Julie K. Andersen, PhD, Professor
Targeting cell death in Parkinson's disease: identification of novel therapeutics
As a renowned expert on Parkinson’s disease, Dr. Andersen is pursuing a wide array of leads toward treatments for this complex neurodegenerative disorder. She has identified several early risk signals for Parkinson’s, an age-related illness that causes a progressive decline in movement and muscle control. The symptoms can include shaking hands and difficulty with walking.
Amongst the early risk signals identified by Dr. Andersen are elevated levels of iron and declining amounts of a protective antioxidant called glutathione. Recently, the Andersen lab has also discovered valuable clues by examining the roles of enzymes and other proteins involved in nerve cell degeneration. Normally, proteins carry out the routine work inside cells. But some enzymes can promote the symptoms of Parkinson’s disease. Blocking those enzymes might slow down the disease. Other therapies might result from the opposite tactic: reinforcing the work of different enzymes that guard against Parkinson’s disease. These enzymes seem to prevent damage to genes that protect the nervous system.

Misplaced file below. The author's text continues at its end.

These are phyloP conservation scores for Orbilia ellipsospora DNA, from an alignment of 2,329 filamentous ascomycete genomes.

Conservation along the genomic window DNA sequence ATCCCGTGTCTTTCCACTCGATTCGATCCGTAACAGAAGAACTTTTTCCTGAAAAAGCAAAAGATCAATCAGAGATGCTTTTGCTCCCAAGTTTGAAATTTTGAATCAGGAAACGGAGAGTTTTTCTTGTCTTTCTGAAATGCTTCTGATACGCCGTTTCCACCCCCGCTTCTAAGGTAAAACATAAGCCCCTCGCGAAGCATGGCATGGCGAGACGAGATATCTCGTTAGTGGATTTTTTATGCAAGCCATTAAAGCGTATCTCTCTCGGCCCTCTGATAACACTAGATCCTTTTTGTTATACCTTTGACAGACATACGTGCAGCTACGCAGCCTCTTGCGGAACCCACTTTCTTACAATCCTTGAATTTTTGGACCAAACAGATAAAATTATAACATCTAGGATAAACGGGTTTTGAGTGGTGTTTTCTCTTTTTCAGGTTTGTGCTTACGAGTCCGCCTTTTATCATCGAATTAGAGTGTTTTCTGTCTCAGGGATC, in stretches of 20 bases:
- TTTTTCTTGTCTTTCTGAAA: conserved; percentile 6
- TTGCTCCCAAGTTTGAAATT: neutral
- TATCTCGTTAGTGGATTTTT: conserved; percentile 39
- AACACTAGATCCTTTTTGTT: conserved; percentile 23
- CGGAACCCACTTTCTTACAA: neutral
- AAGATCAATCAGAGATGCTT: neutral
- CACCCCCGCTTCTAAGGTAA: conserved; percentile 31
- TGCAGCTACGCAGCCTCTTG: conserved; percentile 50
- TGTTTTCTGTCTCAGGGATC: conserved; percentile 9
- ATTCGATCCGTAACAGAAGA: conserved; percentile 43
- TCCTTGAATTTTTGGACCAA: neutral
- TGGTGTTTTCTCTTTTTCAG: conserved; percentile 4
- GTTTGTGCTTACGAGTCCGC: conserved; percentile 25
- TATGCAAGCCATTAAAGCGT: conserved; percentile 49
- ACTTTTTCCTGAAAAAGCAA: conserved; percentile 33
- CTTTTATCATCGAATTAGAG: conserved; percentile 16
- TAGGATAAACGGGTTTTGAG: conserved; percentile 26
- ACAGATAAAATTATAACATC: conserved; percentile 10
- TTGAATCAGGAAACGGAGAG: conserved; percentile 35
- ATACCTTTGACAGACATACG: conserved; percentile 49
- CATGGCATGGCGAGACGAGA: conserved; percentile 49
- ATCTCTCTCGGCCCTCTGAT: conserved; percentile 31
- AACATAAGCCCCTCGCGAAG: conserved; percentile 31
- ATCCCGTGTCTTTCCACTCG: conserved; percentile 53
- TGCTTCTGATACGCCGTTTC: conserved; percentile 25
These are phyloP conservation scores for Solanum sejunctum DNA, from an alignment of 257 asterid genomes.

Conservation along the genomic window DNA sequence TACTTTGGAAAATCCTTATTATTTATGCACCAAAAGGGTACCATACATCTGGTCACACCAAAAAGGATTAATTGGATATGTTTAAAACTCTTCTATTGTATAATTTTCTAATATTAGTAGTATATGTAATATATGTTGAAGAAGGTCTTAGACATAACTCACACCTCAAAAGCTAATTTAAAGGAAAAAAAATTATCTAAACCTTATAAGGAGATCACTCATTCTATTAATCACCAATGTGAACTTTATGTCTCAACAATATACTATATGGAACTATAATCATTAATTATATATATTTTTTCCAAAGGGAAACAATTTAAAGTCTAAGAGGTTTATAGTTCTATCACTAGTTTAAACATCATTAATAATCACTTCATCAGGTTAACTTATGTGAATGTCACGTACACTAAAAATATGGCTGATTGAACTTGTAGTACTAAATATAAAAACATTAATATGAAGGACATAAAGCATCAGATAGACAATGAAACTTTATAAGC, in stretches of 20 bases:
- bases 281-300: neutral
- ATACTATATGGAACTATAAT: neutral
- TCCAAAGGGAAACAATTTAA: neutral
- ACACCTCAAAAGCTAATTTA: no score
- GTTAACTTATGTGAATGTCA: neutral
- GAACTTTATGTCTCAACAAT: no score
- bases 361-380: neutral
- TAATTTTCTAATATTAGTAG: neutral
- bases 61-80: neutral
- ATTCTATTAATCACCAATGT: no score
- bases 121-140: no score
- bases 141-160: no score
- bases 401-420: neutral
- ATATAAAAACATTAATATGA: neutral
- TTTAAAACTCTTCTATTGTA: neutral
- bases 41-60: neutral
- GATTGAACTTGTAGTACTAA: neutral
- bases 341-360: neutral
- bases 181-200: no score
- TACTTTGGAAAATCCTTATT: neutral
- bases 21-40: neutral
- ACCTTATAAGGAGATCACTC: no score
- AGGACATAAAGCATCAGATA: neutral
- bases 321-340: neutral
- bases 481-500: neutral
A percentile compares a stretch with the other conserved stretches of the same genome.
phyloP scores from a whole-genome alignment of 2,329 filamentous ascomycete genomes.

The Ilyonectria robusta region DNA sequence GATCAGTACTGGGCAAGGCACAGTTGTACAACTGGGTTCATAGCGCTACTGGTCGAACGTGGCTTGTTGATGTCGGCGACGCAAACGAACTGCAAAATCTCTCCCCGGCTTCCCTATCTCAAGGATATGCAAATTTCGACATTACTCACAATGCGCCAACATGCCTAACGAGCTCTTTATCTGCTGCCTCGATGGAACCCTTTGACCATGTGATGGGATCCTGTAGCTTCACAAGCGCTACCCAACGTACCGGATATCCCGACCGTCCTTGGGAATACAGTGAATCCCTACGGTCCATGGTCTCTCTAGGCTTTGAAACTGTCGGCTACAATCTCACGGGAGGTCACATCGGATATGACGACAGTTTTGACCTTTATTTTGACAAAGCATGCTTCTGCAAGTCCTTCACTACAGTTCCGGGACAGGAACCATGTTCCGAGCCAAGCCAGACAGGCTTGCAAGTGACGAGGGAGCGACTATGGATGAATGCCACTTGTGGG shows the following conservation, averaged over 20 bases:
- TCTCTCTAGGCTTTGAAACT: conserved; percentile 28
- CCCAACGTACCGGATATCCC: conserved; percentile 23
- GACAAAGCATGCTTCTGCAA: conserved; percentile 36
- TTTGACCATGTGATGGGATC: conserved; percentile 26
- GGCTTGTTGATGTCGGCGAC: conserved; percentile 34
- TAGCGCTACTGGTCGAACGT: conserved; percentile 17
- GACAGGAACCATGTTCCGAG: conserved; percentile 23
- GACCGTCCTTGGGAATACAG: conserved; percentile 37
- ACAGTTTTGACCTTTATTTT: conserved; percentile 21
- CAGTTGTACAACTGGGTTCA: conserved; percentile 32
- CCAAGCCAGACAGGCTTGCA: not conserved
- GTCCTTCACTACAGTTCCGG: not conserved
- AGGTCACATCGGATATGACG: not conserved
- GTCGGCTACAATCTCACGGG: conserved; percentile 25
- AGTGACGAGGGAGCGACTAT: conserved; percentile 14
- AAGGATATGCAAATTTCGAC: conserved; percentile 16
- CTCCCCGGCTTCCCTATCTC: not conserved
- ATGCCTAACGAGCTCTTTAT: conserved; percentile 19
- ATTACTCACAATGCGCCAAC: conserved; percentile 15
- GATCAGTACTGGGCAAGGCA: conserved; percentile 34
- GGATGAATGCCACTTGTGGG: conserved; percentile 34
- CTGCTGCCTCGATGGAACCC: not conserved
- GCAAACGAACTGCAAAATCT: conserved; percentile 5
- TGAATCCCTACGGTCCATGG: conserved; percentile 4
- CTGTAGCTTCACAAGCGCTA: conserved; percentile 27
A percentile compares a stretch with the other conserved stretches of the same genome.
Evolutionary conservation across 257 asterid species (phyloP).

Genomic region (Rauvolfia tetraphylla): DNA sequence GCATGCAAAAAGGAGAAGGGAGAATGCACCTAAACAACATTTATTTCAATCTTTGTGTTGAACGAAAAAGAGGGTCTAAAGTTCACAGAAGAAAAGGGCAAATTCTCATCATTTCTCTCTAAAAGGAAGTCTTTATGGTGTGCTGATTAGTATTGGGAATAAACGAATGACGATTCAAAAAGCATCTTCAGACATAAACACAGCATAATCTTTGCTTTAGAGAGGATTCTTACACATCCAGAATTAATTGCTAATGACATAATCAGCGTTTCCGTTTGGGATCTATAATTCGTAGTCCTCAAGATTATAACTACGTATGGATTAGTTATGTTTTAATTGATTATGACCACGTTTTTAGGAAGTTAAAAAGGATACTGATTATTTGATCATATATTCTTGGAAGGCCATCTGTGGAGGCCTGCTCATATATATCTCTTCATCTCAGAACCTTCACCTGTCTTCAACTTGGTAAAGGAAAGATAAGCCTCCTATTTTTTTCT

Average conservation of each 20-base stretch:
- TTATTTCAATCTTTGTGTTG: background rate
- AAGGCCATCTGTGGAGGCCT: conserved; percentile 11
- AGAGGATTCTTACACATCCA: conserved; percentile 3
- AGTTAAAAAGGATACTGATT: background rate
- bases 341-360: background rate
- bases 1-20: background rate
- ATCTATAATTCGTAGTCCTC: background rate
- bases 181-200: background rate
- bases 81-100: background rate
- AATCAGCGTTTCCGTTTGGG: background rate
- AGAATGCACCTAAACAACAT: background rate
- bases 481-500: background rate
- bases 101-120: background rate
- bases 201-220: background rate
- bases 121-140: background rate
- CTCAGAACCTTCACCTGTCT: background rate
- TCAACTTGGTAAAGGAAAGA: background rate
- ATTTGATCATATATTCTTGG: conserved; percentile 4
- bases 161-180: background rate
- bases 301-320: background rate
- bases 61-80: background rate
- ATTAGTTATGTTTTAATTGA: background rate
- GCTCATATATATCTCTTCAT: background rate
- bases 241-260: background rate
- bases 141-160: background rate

The Andersen lab is also involved in identifying potential biomarkers for Parkinson’s that may allow early interventional therapy.
Dr. Andersen was born in Great Falls, Montana. She earned a doctorate in Neuromolecular Biology at the University of California, Los Angeles (UCLA). She completed a postdoctoral fellowship at Harvard Medical School and Massachusetts General Hospital before going to the University of Southern California as an assistant then an associate professor at the Andrus Gerontology Center. She joined the Buck Institute in 2000.
Dr. Andersen welcomes media inquiries on the following subjects:
Parkinson’s disease, risk factors: genetic and environmental; therapeutics.
“My greatest hope is that our work here at the Buck will allow us to diagnose Parkinson's at the earliest possible stage, so treatment can begin before the disease has a chance to progress. That would free patients to live fulfilling lives without major disability.’’
- Julie K. Andersen, PhD